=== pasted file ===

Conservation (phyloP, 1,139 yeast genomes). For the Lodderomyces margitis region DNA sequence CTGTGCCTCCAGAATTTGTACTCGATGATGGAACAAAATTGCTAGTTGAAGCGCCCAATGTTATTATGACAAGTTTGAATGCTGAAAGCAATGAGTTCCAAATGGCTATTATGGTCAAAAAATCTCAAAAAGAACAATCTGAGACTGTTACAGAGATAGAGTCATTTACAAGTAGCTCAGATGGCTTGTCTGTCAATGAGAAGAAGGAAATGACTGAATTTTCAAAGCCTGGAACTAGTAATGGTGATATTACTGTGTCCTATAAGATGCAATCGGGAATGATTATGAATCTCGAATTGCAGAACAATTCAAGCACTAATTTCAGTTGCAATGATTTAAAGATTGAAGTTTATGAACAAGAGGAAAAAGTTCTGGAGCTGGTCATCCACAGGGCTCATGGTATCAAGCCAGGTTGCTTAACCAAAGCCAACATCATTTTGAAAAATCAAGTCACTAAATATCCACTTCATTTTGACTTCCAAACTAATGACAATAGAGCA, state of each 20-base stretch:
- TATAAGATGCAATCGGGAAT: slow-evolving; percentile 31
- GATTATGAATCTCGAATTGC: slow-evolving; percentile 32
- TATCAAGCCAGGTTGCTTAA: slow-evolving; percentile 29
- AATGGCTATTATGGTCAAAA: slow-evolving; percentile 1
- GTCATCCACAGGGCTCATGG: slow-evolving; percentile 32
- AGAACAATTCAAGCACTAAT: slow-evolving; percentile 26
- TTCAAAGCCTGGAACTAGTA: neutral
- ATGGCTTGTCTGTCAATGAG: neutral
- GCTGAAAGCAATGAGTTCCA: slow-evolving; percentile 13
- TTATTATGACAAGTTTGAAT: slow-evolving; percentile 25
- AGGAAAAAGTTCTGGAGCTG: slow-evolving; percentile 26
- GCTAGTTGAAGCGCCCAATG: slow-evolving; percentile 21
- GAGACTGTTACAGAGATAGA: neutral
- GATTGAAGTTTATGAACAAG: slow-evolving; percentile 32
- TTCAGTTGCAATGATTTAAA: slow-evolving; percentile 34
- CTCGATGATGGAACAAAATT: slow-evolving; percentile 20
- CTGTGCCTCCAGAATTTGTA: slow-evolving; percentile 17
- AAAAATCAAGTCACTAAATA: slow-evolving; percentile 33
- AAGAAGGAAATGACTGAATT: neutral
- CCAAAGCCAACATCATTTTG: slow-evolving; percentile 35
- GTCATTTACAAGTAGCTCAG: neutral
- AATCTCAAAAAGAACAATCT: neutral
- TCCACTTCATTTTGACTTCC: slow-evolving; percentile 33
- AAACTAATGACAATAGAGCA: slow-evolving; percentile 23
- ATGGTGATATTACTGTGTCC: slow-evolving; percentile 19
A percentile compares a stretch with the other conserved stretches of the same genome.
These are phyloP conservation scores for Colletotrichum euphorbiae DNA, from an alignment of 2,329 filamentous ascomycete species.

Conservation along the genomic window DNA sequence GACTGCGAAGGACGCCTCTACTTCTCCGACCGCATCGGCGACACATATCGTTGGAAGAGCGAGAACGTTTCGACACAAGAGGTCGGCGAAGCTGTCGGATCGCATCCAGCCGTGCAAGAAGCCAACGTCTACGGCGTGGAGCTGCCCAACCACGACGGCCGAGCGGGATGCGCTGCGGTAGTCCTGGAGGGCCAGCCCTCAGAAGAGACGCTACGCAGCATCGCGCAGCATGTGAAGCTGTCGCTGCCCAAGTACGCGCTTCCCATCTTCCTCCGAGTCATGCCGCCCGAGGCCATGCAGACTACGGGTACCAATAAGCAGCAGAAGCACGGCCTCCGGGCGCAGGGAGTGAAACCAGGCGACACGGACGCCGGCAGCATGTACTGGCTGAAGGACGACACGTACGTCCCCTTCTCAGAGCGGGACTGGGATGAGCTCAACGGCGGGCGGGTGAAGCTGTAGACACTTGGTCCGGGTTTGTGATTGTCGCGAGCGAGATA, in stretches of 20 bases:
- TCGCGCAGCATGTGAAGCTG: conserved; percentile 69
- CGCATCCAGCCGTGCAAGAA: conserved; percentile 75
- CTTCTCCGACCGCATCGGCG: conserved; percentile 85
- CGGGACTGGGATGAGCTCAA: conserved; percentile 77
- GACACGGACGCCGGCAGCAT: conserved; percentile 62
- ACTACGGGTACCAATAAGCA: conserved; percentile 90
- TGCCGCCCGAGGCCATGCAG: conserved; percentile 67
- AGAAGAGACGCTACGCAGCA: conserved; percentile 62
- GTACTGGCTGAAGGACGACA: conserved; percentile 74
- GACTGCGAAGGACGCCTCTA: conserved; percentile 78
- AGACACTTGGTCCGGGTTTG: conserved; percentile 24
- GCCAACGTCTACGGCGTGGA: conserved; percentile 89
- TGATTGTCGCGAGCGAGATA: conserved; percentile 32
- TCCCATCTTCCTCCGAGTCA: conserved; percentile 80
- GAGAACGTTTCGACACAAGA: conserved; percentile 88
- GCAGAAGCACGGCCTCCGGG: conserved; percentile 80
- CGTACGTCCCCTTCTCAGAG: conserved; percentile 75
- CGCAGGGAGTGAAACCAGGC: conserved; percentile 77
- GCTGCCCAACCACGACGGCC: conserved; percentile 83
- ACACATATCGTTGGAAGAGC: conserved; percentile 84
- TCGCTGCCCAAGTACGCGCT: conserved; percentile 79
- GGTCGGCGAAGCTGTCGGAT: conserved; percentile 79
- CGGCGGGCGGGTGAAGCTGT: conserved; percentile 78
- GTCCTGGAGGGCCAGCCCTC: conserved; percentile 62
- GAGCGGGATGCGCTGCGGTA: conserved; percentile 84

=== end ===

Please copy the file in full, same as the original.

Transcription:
Conservation (phyloP, 1,139 yeast genomes). For the Lodderomyces margitis region DNA sequence CTGTGCCTCCAGAATTTGTACTCGATGATGGAACAAAATTGCTAGTTGAAGCGCCCAATGTTATTATGACAAGTTTGAATGCTGAAAGCAATGAGTTCCAAATGGCTATTATGGTCAAAAAATCTCAAAAAGAACAATCTGAGACTGTTACAGAGATAGAGTCATTTACAAGTAGCTCAGATGGCTTGTCTGTCAATGAGAAGAAGGAAATGACTGAATTTTCAAAGCCTGGAACTAGTAATGGTGATATTACTGTGTCCTATAAGATGCAATCGGGAATGATTATGAATCTCGAATTGCAGAACAATTCAAGCACTAATTTCAGTTGCAATGATTTAAAGATTGAAGTTTATGAACAAGAGGAAAAAGTTCTGGAGCTGGTCATCCACAGGGCTCATGGTATCAAGCCAGGTTGCTTAACCAAAGCCAACATCATTTTGAAAAATCAAGTCACTAAATATCCACTTCATTTTGACTTCCAAACTAATGACAATAGAGCA, state of each 20-base stretch:
- TATAAGATGCAATCGGGAAT: slow-evolving; percentile 31
- GATTATGAATCTCGAATTGC: slow-evolving; percentile 32
- TATCAAGCCAGGTTGCTTAA: slow-evolving; percentile 29
- AATGGCTATTATGGTCAAAA: slow-evolving; percentile 1
- GTCATCCACAGGGCTCATGG: slow-evolving; percentile 32
- AGAACAATTCAAGCACTAAT: slow-evolving; percentile 26
- TTCAAAGCCTGGAACTAGTA: neutral
- ATGGCTTGTCTGTCAATGAG: neutral
- GCTGAAAGCAATGAGTTCCA: slow-evolving; percentile 13
- TTATTATGACAAGTTTGAAT: slow-evolving; percentile 25
- AGGAAAAAGTTCTGGAGCTG: slow-evolving; percentile 26
- GCTAGTTGAAGCGCCCAATG: slow-evolving; percentile 21
- GAGACTGTTACAGAGATAGA: neutral
- GATTGAAGTTTATGAACAAG: slow-evolving; percentile 32
- TTCAGTTGCAATGATTTAAA: slow-evolving; percentile 34
- CTCGATGATGGAACAAAATT: slow-evolving; percentile 20
- CTGTGCCTCCAGAATTTGTA: slow-evolving; percentile 17
- AAAAATCAAGTCACTAAATA: slow-evolving; percentile 33
- AAGAAGGAAATGACTGAATT: neutral
- CCAAAGCCAACATCATTTTG: slow-evolving; percentile 35
- GTCATTTACAAGTAGCTCAG: neutral
- AATCTCAAAAAGAACAATCT: neutral
- TCCACTTCATTTTGACTTCC: slow-evolving; percentile 33
- AAACTAATGACAATAGAGCA: slow-evolving; percentile 23
- ATGGTGATATTACTGTGTCC: slow-evolving; percentile 19
A percentile compares a stretch with the other conserved stretches of the same genome.
These are phyloP conservation scores for Colletotrichum euphorbiae DNA, from an alignment of 2,329 filamentous ascomycete species.

Conservation along the genomic window DNA sequence GACTGCGAAGGACGCCTCTACTTCTCCGACCGCATCGGCGACACATATCGTTGGAAGAGCGAGAACGTTTCGACACAAGAGGTCGGCGAAGCTGTCGGATCGCATCCAGCCGTGCAAGAAGCCAACGTCTACGGCGTGGAGCTGCCCAACCACGACGGCCGAGCGGGATGCGCTGCGGTAGTCCTGGAGGGCCAGCCCTCAGAAGAGACGCTACGCAGCATCGCGCAGCATGTGAAGCTGTCGCTGCCCAAGTACGCGCTTCCCATCTTCCTCCGAGTCATGCCGCCCGAGGCCATGCAGACTACGGGTACCAATAAGCAGCAGAAGCACGGCCTCCGGGCGCAGGGAGTGAAACCAGGCGACACGGACGCCGGCAGCATGTACTGGCTGAAGGACGACACGTACGTCCCCTTCTCAGAGCGGGACTGGGATGAGCTCAACGGCGGGCGGGTGAAGCTGTAGACACTTGGTCCGGGTTTGTGATTGTCGCGAGCGAGATA, in stretches of 20 bases:
- TCGCGCAGCATGTGAAGCTG: conserved; percentile 69
- CGCATCCAGCCGTGCAAGAA: conserved; percentile 75
- CTTCTCCGACCGCATCGGCG: conserved; percentile 85
- CGGGACTGGGATGAGCTCAA: conserved; percentile 77
- GACACGGACGCCGGCAGCAT: conserved; percentile 62
- ACTACGGGTACCAATAAGCA: conserved; percentile 90
- TGCCGCCCGAGGCCATGCAG: conserved; percentile 67
- AGAAGAGACGCTACGCAGCA: conserved; percentile 62
- GTACTGGCTGAAGGACGACA: conserved; percentile 74
- GACTGCGAAGGACGCCTCTA: conserved; percentile 78
- AGACACTTGGTCCGGGTTTG: conserved; percentile 24
- GCCAACGTCTACGGCGTGGA: conserved; percentile 89
- TGATTGTCGCGAGCGAGATA: conserved; percentile 32
- TCCCATCTTCCTCCGAGTCA: conserved; percentile 80
- GAGAACGTTTCGACACAAGA: conserved; percentile 88
- GCAGAAGCACGGCCTCCGGG: conserved; percentile 80
- CGTACGTCCCCTTCTCAGAG: conserved; percentile 75
- CGCAGGGAGTGAAACCAGGC: conserved; percentile 77
- GCTGCCCAACCACGACGGCC: conserved; percentile 83
- ACACATATCGTTGGAAGAGC: conserved; percentile 84
- TCGCTGCCCAAGTACGCGCT: conserved; percentile 79
- GGTCGGCGAAGCTGTCGGAT: conserved; percentile 79
- CGGCGGGCGGGTGAAGCTGT: conserved; percentile 78
- GTCCTGGAGGGCCAGCCCTC: conserved; percentile 62
- GAGCGGGATGCGCTGCGGTA: conserved; percentile 84